There may well never be an American golfing trio to compare with Nelson, Snead and Hogan. Thanks to Dodson we now have a...

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AMERICAN TRIUMVIRATE

SAM SNEAD, BYRON NELSON, BEN HOGAN, AND THE MODERN AGE OF GOLF

Evoking a Golden Age of American golf.

Within a span of a few months in 1912, three golfing legends were born: Byron Nelson, Sam Snead and Ben Hogan. The trio would transform the game of golf, bringing it greater popularity than ever before and paving the way for the sport’s mainstream acceptance in the United States. This “American Triumvirate” competed furiously against one another from the Great Depression through World War II and, at least as far as Hogan and Snead were concerned, well into the 1950s. At various time each man could stake a claim to being the world’s best golfer. In this triple biography, golf writer Dodson (A Son of the Game, 2010, etc.) explores the inevitably intertwined lives of these three giants, exploring their personal foibles and struggles as well as their golf careers, and he conjures a picture of how golf came into its own in the American sporting firmament. With crisp prose, the author captures the feel of mid-century America and the game of golf before an era of multimillion-dollar endorsement deals, unimaginable tournament purses and 24-hour global TV coverage. Indeed, Dodson clearly shows how Nelson, Hogan and Snead essentially created the world of golf as it exists today. Occasionally the author gets caught up in vague pronoun usage within the overlapping paths of his protagonists, and only true golf fans will find all of the blow-by-blow accounts of significant tournaments compelling. Nonetheless, the book is a fine example of sports history and popular American history.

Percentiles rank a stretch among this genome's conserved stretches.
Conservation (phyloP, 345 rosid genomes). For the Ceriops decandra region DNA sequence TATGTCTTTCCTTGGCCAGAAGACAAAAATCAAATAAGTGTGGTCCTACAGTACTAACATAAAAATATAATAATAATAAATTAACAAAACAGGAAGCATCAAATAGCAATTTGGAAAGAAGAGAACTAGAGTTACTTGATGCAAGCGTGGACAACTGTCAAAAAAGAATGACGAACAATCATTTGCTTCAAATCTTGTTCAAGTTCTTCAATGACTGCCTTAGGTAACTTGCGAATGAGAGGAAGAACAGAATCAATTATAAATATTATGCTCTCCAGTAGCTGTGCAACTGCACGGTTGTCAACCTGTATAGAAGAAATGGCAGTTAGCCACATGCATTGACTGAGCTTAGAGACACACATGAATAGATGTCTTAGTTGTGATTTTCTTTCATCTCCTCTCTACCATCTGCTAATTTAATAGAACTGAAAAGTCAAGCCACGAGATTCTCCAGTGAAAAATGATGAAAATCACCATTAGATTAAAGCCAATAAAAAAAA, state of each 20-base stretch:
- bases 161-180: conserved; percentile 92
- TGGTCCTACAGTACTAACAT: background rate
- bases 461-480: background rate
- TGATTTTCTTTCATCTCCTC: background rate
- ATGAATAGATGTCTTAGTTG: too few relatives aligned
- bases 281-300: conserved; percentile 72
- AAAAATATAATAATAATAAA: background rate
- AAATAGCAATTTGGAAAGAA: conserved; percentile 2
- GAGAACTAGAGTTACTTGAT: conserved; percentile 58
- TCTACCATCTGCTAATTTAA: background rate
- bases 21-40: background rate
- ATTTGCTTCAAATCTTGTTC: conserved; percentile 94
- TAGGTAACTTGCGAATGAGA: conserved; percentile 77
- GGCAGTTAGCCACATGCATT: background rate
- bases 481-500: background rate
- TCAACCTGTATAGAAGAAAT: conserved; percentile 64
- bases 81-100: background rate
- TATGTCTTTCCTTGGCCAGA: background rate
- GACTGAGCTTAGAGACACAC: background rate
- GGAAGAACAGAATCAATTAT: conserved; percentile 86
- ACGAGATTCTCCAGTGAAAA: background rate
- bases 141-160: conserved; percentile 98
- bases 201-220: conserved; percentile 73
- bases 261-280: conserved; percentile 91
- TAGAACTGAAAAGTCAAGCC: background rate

There may well never be an American golfing trio to compare with Nelson, Snead and Hogan. Thanks to Dodson we now have a much better idea of why they were so vital to a sport that continues to simultaneously fascinate and vex millions of people across the country and the world.

Pub Date: March 19, 2012

ISBN: 978-0-307-27249-2

Page Count: 384

Publisher: Knopf

Review Posted Online: Feb. 13, 2012

Kirkus Reviews Issue: March 1, 2012

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A broad and deep look at Japan’s medieval referents, and a capable illustration of a martial art form steeped in rich...

PERSIMMON WIND

A MARTIAL ARTIST'S JOURNEY IN JAPAN

A reflective and entertaining journey through Japan, as the author seeks to reconnect with his martial arts sensei.